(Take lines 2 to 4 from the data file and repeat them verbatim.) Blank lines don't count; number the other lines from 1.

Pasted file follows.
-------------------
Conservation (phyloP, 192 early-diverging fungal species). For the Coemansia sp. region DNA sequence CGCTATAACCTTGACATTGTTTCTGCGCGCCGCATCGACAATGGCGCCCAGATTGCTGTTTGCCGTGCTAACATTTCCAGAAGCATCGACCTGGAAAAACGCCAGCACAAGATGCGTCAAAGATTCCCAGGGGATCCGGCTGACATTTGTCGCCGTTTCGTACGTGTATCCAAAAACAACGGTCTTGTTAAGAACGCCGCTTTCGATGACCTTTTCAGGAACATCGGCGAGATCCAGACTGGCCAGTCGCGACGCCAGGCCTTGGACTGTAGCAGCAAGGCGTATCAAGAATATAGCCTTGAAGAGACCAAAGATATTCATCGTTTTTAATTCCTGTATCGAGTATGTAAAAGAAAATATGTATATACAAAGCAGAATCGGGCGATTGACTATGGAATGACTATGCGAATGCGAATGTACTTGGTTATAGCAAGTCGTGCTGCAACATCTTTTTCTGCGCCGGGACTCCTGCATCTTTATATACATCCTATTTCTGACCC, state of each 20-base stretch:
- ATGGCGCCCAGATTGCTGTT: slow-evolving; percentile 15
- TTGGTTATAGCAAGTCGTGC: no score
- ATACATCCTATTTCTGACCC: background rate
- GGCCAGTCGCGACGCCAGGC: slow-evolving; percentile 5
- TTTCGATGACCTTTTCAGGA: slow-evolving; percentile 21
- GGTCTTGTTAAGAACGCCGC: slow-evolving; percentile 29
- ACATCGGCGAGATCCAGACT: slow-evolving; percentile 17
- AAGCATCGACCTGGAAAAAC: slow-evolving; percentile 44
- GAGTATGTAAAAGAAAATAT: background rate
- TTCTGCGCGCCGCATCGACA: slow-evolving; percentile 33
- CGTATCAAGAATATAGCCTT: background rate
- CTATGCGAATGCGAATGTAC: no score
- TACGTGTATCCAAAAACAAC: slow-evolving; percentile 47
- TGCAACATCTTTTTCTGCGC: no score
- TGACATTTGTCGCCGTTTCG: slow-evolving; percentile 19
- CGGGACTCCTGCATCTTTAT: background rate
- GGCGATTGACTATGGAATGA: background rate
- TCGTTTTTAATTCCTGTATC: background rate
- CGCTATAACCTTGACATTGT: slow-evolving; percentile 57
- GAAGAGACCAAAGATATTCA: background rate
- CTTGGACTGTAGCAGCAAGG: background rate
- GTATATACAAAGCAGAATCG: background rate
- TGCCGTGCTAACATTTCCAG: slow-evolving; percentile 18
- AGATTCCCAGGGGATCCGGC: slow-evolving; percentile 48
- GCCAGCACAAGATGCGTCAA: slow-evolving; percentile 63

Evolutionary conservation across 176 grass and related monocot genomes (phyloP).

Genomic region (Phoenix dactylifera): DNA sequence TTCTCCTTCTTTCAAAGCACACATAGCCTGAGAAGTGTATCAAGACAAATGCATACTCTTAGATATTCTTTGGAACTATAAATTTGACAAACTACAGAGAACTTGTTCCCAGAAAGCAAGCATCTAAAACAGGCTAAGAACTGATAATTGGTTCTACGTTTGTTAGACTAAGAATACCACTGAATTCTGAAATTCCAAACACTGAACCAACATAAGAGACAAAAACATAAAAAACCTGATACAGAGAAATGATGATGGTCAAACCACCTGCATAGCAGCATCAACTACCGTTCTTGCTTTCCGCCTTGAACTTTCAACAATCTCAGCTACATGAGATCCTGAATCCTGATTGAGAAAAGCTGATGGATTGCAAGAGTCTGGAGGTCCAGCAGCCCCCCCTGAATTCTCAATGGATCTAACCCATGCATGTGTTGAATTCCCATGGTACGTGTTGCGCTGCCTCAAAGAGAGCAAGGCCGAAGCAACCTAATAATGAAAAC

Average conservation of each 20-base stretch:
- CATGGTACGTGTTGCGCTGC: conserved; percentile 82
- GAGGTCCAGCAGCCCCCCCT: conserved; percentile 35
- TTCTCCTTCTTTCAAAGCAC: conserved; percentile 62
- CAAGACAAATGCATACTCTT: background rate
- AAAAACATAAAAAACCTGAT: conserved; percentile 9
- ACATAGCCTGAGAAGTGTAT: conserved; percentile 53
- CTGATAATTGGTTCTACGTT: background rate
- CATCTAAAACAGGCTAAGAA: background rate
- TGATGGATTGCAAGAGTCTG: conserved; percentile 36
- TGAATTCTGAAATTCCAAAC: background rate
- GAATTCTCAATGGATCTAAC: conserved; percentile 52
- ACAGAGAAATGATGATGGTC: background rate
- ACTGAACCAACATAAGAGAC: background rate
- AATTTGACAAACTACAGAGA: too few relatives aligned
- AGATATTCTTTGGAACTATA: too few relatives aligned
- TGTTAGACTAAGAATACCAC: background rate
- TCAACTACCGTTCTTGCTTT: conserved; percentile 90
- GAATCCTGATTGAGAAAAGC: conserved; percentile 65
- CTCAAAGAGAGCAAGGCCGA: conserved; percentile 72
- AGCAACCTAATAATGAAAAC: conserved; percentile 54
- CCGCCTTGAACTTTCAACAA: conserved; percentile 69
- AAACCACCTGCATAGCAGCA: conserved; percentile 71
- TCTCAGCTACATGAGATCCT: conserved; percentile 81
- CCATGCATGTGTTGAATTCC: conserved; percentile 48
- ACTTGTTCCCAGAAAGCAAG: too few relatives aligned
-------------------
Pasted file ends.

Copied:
- ATGGCGCCCAGATTGCTGTT: slow-evolving; percentile 15
- TTGGTTATAGCAAGTCGTGC: no score
- ATACATCCTATTTCTGACCC: background rate